U.S. Federal Reserve Chairman Ben Bernanke said a little currency appreciation in the developing world is not a bad thing.
Speaking at the International Monetary Fund meeting in Tokyo this weekend, Bernanke urged Third World nations to allow their currency to appreciate as a means of actually preventing inflation.
"The perceived benefits of currency management inevitably come with costs, including reduced monetary independence and the consequent susceptibility to imported inflation," Bernanke said.
The Wall Street Journal said the Fed has been criticized by other nations for its easy money policy, which they claim causes some investors to plow funds into developing nations. The result can be inflation and asset bubbles that can curb their critical exports.
But Bernanke said central banks could ease those concerns by allowing a degree of inflation, which he contended would strengthen their domestic economies and make them less dependent on cheap exports to the West.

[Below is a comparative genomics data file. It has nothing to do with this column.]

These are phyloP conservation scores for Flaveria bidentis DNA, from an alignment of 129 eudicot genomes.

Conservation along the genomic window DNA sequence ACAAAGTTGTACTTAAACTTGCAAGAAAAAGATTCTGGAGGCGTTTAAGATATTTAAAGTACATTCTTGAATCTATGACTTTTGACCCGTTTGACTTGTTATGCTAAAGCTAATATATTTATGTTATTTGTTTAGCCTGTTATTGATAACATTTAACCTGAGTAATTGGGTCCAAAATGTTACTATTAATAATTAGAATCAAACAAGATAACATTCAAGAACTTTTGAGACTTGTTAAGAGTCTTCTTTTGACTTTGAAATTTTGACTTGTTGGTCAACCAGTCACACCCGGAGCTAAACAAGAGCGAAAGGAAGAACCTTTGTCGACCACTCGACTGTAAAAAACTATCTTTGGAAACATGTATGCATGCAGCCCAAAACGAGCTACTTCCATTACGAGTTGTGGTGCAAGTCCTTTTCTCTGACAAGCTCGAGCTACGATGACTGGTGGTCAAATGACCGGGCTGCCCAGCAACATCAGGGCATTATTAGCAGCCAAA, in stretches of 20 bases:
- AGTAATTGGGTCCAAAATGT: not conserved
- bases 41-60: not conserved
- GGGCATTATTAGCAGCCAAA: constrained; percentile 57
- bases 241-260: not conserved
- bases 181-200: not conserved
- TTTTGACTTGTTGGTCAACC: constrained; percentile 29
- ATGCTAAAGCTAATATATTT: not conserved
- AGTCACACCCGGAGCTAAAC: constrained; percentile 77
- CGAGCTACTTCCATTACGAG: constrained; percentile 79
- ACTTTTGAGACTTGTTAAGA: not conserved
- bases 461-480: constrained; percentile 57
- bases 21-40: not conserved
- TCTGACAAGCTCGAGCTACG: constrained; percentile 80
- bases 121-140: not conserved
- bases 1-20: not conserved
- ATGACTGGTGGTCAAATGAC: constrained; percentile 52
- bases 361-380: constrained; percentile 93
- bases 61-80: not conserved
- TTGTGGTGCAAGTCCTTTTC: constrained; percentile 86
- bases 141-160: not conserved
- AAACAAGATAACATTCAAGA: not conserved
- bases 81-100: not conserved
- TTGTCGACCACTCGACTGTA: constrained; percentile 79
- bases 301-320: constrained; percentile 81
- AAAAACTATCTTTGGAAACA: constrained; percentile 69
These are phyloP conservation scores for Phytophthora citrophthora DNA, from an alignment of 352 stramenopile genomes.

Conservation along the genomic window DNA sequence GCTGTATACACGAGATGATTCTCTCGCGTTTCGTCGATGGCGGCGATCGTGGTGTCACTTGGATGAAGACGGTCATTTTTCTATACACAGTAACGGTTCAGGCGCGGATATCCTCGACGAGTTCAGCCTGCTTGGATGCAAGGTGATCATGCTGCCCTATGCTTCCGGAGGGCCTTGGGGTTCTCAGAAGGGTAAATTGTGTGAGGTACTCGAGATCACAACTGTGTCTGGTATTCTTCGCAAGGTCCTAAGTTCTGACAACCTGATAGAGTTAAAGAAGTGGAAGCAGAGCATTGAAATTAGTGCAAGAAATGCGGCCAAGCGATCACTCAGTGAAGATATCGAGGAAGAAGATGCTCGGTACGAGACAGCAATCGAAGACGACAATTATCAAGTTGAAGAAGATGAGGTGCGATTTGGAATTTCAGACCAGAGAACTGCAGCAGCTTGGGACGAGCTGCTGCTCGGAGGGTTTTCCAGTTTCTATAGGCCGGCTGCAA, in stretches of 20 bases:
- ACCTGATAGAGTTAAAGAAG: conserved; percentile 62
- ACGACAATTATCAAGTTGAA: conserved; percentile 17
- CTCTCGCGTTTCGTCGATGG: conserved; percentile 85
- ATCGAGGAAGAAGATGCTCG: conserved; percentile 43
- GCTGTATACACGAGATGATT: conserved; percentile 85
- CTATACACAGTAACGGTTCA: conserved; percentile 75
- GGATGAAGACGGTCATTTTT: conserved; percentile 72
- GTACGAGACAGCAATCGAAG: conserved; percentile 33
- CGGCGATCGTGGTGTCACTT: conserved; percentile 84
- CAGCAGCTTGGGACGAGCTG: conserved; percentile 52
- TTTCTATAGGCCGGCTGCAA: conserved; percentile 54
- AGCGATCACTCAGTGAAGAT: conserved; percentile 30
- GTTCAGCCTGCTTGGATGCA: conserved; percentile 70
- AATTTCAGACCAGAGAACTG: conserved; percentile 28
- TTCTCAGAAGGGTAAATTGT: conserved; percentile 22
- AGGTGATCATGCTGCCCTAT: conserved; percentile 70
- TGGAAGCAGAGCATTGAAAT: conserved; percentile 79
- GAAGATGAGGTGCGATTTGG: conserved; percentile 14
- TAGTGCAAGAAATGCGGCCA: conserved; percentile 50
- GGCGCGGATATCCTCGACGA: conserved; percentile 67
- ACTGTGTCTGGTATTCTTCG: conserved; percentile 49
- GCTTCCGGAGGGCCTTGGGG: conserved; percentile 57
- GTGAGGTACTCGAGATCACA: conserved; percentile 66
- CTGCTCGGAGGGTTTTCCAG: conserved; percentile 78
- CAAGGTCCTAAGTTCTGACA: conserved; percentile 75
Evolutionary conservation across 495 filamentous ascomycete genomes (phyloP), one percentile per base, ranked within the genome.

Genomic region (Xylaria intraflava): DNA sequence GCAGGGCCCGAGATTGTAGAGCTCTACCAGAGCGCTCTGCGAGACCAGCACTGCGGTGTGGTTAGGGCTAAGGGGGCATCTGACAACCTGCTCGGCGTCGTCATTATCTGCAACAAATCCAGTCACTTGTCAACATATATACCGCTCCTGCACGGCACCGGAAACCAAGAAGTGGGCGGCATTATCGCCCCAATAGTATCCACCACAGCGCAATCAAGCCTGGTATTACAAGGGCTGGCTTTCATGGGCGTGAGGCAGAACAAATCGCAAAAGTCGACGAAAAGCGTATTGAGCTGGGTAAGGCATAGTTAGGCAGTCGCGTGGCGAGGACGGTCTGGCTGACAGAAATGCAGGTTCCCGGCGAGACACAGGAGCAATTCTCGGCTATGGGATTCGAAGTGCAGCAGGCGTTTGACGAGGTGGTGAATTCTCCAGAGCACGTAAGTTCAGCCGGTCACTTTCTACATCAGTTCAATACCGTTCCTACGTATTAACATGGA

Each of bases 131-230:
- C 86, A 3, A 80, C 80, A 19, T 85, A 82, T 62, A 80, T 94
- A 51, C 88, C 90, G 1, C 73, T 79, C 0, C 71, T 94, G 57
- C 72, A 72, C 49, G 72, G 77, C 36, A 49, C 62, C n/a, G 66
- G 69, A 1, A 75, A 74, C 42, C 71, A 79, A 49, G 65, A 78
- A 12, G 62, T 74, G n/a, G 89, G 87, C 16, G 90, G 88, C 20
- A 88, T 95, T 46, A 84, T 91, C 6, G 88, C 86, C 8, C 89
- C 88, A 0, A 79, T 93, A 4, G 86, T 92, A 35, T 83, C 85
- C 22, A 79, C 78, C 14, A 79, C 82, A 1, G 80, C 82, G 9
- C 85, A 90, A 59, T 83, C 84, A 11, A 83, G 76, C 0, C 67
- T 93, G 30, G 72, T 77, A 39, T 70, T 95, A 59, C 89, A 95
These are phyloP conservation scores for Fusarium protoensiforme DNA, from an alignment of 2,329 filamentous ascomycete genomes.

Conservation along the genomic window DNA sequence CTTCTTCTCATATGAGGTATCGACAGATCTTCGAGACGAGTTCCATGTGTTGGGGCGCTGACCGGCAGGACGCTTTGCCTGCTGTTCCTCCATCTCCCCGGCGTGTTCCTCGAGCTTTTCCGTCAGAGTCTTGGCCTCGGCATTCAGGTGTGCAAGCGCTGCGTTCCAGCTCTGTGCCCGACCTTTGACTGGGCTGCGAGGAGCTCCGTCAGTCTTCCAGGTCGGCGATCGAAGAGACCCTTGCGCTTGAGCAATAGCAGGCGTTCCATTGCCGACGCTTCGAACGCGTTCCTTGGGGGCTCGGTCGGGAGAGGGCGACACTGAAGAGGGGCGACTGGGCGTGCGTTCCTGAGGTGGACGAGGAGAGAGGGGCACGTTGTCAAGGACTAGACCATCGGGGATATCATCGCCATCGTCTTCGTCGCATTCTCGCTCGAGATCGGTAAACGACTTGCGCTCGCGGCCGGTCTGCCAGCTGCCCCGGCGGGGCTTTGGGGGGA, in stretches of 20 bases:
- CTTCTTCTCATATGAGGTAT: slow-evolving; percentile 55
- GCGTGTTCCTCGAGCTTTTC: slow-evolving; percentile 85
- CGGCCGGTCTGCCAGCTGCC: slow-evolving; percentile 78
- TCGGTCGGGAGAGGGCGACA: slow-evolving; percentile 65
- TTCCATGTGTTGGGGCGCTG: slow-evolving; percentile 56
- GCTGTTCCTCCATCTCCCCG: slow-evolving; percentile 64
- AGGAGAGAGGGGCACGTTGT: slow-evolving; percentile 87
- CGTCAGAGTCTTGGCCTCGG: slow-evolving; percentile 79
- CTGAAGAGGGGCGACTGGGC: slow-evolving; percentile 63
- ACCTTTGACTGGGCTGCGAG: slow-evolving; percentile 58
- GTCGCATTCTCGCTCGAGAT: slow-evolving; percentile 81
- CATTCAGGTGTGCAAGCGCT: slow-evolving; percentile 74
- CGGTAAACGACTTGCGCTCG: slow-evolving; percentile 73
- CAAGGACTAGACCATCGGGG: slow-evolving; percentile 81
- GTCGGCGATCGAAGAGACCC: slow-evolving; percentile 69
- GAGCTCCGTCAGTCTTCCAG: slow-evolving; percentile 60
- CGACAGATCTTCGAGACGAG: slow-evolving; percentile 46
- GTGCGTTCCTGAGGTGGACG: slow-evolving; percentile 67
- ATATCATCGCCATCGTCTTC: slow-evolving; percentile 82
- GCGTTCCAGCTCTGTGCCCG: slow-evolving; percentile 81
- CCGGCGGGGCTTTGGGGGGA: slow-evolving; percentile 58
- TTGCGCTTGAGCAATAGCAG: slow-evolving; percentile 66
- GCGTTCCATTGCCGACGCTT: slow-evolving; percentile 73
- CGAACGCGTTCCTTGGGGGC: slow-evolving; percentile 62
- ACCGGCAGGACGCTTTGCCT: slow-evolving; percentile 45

The Journal said Bernanke's statements appeared to be aimed at China in particular. China has been aggressive in its intervention in foreign-exchange markets as a means of keeping its own currency closely tied to the dollar, the newspaper said.
Most Popular Stories
- Homeowners More Satisfied With Mortgage Servicers
- Discounts Help U.S. Auto Sales Sizzle in July
- Russia, Ukraine Now Face Off Over Football Clubs
- Colorado Issuing Immigrant Driver's Licenses
- Fiat Looks Abroad After Chrysler Merger Vote
- MassMutual Teams Up With ALPFA
- Chrysler U.S. Sales in July Hit 9-Year High
- Recruiting and Keeping the Perfect Employee
- Obama Vows to Veto House Immigration Bill
- Dow Wipes Out Gains for the Year: What Happens Now?